Horses can learn to communicate with humans and express opinions, say scientists
Norwegian scientists hope the research will encourage horse owners to ask their horses more questions
23 out of 23 horses were able to learn to tell their trainer whether or not they needed a rug to wear Getty
Horses can be trained to communicate with humans to express their feelings and opinions, scientists have discovered.
Past research has confirmed that some species of animals, including apes and dolphins, can learn to communicate preferences by pointing at symbols, much like humans.
Contrary to previous expert opinions, it is now believed that horses are intelligent enough to tell their riders whether or not they want to wear a rug.
Using slices of carrot as an incentive, scientists from the Norwegian Veterinary Institute worked with a horse trainer to teach 23 horses of various breeds how to signal if they were too hot or too cold.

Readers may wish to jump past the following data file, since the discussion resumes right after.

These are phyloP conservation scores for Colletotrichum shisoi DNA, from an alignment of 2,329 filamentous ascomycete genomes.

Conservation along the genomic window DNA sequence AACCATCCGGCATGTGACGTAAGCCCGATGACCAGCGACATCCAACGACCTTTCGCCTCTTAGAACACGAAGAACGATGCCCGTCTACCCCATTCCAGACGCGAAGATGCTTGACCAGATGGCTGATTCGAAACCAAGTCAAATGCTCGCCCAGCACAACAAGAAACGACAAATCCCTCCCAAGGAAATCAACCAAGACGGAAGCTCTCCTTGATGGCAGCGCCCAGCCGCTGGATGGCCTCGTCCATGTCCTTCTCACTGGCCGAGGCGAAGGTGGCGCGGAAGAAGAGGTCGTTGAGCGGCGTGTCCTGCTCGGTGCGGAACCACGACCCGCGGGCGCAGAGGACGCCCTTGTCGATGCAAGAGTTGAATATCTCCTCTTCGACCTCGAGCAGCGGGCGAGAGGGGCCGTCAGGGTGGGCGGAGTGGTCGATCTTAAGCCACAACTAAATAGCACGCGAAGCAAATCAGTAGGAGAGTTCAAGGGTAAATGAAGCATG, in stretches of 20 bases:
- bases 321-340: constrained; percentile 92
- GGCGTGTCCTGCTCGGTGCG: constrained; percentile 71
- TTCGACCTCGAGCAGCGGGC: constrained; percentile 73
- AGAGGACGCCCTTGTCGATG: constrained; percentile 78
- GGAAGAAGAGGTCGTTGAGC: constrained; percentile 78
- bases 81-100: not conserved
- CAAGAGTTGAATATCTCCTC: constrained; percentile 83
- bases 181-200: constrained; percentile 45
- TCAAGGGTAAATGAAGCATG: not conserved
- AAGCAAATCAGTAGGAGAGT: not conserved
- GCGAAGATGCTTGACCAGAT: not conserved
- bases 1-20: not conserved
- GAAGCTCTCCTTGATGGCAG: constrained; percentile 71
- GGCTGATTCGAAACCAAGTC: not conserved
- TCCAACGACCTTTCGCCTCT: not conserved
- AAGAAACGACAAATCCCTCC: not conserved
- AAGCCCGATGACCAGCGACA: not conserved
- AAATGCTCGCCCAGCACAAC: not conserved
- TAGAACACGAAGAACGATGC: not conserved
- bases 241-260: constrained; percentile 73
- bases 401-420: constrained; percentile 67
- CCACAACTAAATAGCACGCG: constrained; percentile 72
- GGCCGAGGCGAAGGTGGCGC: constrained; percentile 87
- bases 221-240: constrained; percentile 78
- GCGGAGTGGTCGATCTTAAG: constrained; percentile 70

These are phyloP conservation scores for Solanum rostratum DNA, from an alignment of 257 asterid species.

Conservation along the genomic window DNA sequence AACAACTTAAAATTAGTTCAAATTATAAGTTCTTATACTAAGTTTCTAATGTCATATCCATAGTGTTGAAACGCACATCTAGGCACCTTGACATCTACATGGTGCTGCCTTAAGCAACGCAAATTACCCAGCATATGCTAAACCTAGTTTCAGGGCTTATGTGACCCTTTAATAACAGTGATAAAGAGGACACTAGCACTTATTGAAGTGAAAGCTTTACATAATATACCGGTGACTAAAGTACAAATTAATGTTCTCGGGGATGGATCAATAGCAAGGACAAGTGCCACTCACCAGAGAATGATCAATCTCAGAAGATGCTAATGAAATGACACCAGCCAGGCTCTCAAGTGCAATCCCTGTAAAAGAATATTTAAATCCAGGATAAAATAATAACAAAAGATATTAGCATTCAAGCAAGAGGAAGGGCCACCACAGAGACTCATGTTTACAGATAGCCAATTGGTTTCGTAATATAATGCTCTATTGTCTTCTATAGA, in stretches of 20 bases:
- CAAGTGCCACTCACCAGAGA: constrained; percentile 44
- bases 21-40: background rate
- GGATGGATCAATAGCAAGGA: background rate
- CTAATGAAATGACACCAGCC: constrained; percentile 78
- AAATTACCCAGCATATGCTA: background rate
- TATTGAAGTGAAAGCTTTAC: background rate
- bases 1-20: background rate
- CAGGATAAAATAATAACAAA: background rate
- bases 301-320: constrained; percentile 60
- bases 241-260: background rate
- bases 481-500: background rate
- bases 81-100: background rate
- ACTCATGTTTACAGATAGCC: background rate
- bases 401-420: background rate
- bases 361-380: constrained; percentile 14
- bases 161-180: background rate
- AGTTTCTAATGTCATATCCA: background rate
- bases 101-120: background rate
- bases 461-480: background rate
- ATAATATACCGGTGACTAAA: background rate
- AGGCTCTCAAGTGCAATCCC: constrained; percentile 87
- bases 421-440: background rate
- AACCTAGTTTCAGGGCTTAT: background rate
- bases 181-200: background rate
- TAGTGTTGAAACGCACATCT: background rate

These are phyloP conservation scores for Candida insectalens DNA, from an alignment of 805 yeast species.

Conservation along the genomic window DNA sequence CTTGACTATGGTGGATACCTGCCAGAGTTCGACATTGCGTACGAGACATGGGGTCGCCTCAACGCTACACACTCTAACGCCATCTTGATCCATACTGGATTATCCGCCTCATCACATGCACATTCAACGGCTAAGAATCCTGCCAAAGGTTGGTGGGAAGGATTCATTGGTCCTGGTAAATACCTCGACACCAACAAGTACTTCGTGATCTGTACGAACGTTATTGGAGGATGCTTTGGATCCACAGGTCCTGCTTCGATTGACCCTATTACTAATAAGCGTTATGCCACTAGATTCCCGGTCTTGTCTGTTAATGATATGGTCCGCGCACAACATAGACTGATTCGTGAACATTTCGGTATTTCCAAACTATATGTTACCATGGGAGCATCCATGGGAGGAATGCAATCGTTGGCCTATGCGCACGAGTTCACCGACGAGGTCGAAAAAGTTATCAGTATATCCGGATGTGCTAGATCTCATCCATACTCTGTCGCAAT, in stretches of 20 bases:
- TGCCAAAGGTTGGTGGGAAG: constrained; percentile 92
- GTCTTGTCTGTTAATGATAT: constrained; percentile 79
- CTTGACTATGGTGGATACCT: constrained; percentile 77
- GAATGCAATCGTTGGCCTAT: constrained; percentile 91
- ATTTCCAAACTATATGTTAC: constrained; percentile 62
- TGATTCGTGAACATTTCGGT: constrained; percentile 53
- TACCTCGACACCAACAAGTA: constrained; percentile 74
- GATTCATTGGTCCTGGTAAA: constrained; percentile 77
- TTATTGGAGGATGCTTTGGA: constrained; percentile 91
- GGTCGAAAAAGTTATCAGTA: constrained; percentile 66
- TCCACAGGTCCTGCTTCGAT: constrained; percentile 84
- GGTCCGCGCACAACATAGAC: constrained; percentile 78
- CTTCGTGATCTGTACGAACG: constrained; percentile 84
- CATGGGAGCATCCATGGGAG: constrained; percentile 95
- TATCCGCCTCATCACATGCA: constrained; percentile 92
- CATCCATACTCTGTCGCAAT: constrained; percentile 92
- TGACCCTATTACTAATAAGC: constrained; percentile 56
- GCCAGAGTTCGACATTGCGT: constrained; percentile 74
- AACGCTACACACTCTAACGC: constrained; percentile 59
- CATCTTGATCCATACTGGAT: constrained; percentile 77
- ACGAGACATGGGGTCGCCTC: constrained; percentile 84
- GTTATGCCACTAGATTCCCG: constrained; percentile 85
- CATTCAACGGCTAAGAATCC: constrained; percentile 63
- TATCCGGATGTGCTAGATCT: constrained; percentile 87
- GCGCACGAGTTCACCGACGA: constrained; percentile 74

First, each horse was trained to approach a board hung on a fence and touch it with its muzzle.
The horses were then shown how to tell the diference between different symbols marked on the board to indicate the notion of “blanket on” (a horizontal bar), “blanket off” (a vertical bar) and no change (blank).
Finally, each horse was traught to associate a particular action with each symbol.
Hot and cold temperature challenges were performed in order to help learning and determine the animals’ level of understanding.
To be continued on